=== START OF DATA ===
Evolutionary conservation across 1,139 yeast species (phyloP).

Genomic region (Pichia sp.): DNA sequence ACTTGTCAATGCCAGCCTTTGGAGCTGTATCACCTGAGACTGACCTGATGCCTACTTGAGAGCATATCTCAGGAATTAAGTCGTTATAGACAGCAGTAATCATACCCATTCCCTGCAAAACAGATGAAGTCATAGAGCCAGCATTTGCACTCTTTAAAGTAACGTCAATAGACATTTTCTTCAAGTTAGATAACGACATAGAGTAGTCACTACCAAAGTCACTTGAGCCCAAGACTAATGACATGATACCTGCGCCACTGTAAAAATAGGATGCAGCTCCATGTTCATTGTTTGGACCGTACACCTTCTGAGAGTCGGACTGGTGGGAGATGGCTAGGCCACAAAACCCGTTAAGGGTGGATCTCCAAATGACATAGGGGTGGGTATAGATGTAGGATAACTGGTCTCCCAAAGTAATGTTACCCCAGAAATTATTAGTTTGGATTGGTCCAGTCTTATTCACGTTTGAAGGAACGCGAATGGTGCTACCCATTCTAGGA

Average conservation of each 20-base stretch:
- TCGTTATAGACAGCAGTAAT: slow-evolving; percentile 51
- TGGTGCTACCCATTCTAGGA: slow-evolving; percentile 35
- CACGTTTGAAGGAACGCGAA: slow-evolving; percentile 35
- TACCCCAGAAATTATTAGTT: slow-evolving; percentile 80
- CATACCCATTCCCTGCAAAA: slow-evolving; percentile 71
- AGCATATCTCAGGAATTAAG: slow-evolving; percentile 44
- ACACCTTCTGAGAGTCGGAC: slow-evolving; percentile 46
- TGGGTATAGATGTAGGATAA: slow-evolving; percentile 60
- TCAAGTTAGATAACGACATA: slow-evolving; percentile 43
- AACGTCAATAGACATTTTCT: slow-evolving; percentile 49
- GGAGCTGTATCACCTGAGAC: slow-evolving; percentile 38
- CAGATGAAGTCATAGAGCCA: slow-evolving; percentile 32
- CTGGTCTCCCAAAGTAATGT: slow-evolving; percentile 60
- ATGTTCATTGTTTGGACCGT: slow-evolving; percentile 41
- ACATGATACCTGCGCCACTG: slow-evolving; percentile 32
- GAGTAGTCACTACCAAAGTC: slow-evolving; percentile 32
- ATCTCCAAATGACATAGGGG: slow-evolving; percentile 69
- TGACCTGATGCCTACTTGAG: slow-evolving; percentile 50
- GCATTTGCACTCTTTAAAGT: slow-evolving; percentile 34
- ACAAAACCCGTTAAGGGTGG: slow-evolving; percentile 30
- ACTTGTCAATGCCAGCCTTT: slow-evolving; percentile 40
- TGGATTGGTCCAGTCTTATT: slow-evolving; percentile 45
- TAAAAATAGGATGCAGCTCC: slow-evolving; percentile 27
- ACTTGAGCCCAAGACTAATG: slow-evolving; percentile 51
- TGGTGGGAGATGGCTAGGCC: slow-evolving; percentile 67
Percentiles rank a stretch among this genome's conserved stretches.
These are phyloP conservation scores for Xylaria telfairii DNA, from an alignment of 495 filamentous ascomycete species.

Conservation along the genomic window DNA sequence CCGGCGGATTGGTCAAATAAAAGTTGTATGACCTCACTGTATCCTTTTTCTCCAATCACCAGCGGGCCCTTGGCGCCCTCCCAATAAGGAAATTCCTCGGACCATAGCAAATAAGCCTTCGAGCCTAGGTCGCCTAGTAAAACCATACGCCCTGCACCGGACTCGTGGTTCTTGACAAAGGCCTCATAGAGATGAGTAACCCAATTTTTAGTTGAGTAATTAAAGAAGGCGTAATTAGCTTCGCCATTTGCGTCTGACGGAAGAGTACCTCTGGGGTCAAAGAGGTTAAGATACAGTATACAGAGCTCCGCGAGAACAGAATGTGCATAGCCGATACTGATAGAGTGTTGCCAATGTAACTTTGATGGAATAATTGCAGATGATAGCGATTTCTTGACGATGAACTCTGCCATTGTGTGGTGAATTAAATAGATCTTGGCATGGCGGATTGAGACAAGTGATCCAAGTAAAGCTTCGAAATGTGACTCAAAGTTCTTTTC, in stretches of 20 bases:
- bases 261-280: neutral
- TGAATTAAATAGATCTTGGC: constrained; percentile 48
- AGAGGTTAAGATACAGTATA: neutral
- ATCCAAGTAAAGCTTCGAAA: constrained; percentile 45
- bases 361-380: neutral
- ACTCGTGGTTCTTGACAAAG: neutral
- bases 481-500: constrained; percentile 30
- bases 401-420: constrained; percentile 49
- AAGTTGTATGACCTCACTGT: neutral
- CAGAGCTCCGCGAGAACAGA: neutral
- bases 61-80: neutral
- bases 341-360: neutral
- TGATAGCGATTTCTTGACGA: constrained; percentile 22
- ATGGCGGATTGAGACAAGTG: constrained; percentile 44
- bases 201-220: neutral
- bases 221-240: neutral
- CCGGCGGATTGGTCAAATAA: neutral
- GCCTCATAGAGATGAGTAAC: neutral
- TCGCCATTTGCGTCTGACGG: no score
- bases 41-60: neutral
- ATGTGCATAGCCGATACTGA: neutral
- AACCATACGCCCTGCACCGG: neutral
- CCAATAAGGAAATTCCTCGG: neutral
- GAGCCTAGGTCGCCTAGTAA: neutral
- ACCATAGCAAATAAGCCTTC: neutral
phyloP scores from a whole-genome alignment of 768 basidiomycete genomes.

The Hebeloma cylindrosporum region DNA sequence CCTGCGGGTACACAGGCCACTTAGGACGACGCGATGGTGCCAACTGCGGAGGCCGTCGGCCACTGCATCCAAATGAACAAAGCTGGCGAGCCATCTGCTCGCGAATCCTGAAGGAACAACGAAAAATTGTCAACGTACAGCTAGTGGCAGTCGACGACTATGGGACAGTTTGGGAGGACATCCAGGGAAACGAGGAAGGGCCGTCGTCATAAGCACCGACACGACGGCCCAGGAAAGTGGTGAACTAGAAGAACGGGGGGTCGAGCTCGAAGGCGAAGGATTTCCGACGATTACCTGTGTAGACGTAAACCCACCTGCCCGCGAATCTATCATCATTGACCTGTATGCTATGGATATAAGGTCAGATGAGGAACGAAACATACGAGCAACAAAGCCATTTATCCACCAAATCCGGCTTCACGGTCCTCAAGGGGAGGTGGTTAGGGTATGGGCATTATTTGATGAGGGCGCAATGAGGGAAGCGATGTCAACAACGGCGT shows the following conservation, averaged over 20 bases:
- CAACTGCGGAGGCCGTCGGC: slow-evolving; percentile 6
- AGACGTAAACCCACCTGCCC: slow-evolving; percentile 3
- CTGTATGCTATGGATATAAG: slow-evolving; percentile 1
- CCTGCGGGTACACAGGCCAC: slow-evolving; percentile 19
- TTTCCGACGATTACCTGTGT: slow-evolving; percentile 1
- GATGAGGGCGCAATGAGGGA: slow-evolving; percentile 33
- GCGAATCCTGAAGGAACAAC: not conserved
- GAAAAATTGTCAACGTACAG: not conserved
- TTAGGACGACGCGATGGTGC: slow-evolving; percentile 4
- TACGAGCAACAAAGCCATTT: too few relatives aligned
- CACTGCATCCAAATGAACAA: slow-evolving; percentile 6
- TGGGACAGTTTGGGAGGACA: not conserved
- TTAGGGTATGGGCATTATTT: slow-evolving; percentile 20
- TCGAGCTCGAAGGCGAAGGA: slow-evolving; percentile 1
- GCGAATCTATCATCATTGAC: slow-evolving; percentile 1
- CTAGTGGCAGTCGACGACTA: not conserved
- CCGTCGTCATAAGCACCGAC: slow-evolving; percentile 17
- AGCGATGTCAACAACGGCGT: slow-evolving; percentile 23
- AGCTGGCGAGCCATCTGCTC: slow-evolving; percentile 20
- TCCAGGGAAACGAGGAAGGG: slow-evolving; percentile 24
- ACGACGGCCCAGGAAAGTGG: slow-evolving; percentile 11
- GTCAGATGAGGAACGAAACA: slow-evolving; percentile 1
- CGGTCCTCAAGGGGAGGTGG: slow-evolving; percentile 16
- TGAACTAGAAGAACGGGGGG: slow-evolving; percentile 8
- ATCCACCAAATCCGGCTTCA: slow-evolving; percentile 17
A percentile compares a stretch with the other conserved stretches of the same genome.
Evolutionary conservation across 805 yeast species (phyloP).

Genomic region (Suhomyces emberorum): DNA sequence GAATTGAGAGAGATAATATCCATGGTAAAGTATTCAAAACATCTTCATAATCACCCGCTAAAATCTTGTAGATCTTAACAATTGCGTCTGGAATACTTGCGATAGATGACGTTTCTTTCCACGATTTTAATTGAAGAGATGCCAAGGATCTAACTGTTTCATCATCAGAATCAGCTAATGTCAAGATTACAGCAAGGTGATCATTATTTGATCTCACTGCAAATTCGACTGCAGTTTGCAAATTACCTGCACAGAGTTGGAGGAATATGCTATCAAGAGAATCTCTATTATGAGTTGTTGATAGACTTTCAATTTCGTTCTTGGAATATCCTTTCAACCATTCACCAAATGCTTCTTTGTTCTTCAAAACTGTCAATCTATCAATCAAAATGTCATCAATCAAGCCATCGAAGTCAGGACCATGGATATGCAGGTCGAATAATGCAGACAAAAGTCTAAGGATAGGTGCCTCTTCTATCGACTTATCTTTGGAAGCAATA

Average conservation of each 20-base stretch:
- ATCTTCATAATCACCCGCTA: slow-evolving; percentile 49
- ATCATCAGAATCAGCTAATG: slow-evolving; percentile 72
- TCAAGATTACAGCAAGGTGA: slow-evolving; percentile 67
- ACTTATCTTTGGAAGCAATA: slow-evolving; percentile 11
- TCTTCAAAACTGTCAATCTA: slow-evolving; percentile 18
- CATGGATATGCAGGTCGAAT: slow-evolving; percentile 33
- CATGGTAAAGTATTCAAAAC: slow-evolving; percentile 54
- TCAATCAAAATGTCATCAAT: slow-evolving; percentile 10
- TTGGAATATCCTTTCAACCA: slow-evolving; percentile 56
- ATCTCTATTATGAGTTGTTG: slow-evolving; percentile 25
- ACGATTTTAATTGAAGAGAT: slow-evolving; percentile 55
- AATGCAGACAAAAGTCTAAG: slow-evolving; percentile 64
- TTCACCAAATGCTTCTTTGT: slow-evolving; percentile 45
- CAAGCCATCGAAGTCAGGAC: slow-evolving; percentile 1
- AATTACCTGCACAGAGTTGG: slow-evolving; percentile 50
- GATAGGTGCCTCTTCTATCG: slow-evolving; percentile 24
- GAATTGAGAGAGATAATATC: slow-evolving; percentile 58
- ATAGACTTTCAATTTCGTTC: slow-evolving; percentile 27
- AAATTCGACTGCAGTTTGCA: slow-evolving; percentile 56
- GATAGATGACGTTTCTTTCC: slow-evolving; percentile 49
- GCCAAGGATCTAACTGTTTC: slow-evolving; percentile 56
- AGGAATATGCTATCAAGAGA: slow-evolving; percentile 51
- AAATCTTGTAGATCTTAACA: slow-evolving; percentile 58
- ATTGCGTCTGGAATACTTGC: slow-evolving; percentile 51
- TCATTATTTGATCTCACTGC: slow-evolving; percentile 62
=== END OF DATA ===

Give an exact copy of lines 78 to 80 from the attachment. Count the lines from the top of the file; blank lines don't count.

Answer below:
- TCCAGGGAAACGAGGAAGGG: slow-evolving; percentile 24
- ACGACGGCCCAGGAAAGTGG: slow-evolving; percentile 11
- GTCAGATGAGGAACGAAACA: slow-evolving; percentile 1